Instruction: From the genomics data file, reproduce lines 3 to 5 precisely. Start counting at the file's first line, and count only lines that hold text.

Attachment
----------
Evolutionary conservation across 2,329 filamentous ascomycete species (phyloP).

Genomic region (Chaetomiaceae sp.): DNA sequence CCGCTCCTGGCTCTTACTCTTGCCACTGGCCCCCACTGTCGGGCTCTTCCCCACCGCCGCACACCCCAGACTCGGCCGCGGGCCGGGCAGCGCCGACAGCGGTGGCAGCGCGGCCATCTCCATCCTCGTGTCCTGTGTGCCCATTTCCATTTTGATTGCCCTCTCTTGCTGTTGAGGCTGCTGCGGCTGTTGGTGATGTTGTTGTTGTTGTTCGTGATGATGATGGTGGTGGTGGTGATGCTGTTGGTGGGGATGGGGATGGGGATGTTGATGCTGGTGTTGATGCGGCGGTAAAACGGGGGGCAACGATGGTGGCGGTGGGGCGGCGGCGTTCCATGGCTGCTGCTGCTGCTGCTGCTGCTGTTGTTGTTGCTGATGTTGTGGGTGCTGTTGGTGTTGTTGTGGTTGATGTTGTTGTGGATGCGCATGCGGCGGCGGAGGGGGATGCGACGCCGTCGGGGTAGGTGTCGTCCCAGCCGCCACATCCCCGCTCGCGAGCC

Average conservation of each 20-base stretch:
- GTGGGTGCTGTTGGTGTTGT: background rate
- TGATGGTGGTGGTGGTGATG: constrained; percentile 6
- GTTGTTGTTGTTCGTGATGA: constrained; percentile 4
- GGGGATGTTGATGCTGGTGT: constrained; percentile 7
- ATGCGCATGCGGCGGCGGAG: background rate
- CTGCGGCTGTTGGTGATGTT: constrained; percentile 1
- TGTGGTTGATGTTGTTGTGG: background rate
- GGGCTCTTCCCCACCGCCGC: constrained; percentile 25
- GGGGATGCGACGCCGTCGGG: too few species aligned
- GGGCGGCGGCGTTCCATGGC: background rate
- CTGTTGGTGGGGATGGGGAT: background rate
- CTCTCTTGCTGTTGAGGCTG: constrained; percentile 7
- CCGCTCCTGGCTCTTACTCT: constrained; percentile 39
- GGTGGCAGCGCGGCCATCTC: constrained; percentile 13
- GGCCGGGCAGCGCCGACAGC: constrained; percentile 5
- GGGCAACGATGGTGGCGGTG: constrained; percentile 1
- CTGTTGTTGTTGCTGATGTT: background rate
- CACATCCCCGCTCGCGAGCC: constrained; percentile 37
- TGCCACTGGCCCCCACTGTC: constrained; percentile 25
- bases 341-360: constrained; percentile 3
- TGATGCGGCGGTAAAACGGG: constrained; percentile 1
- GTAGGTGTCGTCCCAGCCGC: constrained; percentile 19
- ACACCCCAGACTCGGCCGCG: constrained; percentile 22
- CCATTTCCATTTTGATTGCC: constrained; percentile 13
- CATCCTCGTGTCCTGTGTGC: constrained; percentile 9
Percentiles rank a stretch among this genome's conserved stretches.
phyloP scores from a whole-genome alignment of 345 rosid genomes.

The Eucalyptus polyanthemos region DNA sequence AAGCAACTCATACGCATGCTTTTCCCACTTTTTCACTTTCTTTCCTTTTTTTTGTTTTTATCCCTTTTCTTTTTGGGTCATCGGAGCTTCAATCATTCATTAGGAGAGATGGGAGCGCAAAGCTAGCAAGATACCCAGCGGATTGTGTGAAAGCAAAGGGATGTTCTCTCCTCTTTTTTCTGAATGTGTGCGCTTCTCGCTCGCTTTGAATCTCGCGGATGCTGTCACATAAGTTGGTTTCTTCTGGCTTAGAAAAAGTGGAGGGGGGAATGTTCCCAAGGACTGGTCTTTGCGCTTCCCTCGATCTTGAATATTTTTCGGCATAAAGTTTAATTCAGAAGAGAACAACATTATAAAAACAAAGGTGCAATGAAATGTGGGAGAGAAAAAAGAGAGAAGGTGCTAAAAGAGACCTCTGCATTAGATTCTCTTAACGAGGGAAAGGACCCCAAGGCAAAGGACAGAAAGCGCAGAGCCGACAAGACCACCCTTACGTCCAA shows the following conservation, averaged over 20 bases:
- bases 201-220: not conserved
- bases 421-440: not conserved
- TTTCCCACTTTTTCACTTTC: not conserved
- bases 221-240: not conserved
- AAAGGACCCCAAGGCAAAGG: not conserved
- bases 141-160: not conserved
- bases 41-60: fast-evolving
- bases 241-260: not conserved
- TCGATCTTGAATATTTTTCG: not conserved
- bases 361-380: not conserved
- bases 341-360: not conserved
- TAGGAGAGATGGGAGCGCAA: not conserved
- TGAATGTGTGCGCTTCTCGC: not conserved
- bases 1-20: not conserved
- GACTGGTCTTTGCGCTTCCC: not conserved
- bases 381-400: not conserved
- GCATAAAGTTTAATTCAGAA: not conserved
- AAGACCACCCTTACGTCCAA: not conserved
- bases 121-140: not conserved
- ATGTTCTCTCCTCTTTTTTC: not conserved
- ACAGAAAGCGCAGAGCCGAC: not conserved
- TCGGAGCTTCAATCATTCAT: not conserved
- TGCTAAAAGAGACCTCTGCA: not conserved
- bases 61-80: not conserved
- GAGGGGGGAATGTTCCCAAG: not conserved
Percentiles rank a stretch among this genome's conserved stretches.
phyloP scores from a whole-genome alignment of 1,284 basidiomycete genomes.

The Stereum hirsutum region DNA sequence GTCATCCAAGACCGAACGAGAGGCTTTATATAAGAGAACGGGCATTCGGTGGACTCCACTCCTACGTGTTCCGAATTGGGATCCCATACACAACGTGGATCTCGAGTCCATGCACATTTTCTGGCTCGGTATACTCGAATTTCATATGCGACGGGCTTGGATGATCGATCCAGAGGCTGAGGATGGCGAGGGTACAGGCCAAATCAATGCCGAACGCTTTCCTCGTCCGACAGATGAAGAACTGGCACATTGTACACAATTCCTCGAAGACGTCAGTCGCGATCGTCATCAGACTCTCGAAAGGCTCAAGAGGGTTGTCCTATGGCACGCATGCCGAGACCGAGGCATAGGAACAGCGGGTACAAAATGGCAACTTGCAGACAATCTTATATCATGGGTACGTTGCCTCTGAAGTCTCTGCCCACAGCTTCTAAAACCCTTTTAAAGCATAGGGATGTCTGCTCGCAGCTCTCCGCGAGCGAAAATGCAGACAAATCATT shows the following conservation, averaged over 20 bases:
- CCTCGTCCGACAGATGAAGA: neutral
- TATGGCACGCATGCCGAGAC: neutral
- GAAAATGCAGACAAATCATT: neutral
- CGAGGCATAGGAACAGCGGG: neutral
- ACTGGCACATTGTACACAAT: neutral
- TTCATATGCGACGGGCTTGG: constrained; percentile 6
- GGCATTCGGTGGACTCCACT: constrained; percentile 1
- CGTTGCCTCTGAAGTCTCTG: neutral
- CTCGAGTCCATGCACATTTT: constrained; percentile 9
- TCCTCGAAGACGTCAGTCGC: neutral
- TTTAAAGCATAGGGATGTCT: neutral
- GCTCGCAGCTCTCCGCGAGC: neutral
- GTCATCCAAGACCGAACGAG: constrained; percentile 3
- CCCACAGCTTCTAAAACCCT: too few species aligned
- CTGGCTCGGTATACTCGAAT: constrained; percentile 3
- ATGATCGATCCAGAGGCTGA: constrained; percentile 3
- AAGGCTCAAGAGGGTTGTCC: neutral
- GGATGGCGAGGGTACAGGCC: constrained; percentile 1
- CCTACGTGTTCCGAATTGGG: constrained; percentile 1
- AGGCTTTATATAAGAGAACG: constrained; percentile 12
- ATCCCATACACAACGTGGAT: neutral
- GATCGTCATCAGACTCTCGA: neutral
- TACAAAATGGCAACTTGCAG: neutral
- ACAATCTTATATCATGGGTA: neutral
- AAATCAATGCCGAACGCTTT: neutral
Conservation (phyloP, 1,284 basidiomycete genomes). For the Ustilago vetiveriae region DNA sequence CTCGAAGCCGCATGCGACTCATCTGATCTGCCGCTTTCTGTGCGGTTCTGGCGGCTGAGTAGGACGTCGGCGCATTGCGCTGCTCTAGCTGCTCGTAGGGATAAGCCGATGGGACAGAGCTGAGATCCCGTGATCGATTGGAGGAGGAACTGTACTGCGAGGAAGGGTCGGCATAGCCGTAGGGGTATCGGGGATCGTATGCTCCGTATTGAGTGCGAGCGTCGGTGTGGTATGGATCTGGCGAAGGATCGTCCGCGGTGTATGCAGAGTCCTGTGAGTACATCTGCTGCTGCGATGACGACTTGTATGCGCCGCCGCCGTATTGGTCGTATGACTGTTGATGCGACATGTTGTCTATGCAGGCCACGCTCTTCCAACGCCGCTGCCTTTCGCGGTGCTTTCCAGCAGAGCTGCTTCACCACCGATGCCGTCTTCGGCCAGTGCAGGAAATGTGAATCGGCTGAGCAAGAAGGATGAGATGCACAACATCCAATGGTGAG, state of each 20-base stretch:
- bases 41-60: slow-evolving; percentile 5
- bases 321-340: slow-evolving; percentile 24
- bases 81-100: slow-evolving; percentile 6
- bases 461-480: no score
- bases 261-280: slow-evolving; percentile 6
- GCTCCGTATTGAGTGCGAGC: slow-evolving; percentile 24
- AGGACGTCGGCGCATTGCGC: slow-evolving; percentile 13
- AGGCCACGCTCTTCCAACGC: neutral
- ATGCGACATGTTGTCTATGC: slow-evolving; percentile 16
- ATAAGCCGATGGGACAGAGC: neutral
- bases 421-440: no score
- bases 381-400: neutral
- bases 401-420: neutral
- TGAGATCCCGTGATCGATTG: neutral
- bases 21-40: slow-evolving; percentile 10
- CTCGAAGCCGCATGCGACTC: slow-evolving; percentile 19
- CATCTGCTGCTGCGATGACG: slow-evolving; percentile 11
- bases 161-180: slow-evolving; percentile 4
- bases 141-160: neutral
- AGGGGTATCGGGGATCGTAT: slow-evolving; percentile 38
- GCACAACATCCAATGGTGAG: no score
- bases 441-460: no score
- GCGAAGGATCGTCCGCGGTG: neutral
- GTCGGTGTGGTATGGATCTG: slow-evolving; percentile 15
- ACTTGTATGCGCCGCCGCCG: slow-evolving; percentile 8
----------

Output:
Average conservation of each 20-base stretch:
- GTGGGTGCTGTTGGTGTTGT: background rate
- TGATGGTGGTGGTGGTGATG: constrained; percentile 6